The Monitoring Plan toolbox provides an overview of monitoring plan development that is useful for monitoring any of the social or biophysical components of the wilderness resource. It features a process template and also includes guides, checklists, examples, training resources, and references for more information. Toolboxes are comprehensively reviewed and updated approximately every three years, with intermittent small updates and additions in the interim. To suggest new materials for inclusion, email Lisa Ronald at email@example.com. Date of last update: 11/17/2018.
Monitoring provides a means to ensure that wilderness character and the benefits and values of wilderness are protected. It is the systematic collection and evaluation of social and biophysical data to establish a baseline and/or determine condition and identify changes and trends over time. The primary purpose of monitoring in wilderness is to provide essential information for identifying and minimizing the biophysical and social impacts of human influences on wilderness and the effectiveness of management actions. Results reflect the extent to which the requirements of the Wilderness Act, agency policy, and management objectives are being met. A monitoring plan specifies the information needed and provides a structured, strategic framework within which monitoring is conducted to most efficiently and effectively collect it.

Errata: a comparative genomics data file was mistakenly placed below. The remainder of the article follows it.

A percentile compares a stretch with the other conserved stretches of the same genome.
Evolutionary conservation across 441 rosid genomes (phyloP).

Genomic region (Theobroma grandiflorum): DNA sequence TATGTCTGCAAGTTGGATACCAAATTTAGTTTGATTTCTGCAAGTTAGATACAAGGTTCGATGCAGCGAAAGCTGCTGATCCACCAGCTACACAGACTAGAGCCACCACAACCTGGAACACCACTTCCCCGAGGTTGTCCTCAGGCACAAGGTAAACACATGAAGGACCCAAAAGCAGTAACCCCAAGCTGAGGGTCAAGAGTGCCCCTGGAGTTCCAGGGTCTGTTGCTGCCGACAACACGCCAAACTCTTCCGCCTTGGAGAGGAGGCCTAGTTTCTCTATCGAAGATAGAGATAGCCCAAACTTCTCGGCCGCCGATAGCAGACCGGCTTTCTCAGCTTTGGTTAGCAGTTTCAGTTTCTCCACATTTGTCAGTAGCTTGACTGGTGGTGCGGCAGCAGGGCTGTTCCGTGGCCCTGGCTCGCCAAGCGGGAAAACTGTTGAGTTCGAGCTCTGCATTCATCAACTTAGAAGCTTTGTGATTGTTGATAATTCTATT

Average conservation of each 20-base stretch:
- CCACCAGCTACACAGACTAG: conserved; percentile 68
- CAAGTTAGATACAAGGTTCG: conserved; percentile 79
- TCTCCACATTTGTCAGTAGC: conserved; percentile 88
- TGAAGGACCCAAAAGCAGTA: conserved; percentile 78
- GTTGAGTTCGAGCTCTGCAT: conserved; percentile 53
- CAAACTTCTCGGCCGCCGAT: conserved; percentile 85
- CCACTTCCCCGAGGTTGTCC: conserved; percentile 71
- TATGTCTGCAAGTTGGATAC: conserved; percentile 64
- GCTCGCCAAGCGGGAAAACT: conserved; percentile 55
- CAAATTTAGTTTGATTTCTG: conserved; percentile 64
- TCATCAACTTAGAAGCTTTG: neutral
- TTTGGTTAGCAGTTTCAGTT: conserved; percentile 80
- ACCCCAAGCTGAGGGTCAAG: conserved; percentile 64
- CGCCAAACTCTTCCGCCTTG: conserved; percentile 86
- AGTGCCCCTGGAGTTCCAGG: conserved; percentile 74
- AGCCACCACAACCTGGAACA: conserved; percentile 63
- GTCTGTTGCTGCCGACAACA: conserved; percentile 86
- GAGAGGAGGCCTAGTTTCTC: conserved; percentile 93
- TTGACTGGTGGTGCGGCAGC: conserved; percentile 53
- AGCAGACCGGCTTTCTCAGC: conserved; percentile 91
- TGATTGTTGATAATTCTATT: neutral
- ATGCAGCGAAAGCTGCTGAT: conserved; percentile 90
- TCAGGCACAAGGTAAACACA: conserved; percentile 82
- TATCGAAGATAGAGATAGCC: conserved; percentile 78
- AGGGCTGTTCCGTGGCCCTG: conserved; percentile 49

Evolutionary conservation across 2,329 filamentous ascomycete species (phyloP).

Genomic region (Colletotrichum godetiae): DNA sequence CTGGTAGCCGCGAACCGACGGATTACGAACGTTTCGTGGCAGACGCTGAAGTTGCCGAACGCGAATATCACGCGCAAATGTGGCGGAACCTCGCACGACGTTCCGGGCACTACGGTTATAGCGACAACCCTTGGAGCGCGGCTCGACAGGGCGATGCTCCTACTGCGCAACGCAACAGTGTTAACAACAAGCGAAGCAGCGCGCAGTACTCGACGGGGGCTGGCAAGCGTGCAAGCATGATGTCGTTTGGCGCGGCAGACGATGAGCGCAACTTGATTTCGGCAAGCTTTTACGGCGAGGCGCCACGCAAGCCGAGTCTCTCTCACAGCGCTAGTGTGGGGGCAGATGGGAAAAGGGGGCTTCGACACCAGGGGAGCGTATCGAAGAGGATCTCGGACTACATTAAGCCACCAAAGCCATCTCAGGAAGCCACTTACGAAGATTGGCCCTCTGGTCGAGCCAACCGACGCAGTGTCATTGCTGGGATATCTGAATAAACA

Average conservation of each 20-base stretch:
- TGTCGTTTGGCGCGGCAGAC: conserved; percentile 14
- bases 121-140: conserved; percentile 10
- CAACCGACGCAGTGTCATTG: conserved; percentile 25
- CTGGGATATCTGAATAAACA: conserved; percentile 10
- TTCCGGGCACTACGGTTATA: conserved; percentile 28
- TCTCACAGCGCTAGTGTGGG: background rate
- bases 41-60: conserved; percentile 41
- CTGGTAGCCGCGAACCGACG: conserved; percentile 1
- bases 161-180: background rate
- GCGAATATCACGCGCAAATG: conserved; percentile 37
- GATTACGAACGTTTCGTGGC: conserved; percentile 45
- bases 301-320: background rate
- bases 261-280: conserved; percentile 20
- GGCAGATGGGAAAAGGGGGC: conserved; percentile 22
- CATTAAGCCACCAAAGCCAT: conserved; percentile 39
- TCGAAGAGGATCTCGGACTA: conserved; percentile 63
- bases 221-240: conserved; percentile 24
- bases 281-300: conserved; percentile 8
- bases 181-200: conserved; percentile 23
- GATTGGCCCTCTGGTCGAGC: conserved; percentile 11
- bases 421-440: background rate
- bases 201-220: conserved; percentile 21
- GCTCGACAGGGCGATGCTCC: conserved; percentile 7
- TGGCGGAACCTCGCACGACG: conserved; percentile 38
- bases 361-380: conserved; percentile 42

For any wilderness monitoring program it is useful to begin by outlining the basic program by describing the essential components. This method can help focus the monitoring program on what is needed and head off inefficiencies or the gathering of useless data later as the program is implemented. The basic questions that need to be addressed are the following:
- What are the goals and objectives for your area?
- Identify a desired future condition, as specific as possible for each component of the wilderness resource
- What are the public issues and resource concerns for the social and bio/physical values of wilderness?
- How will you identify these?
- What can be measured? What are the indicators?
- Are they measurable, meaningful, repeatable?
- What level and type of monitoring is necessary?
- All sites? Some? Threatened?
- Locate and map only? Measure all parameters?
- How will data be managed?
- Downloaded, entered, stored, mapped?
- Analyzed, used, reported, interpreted?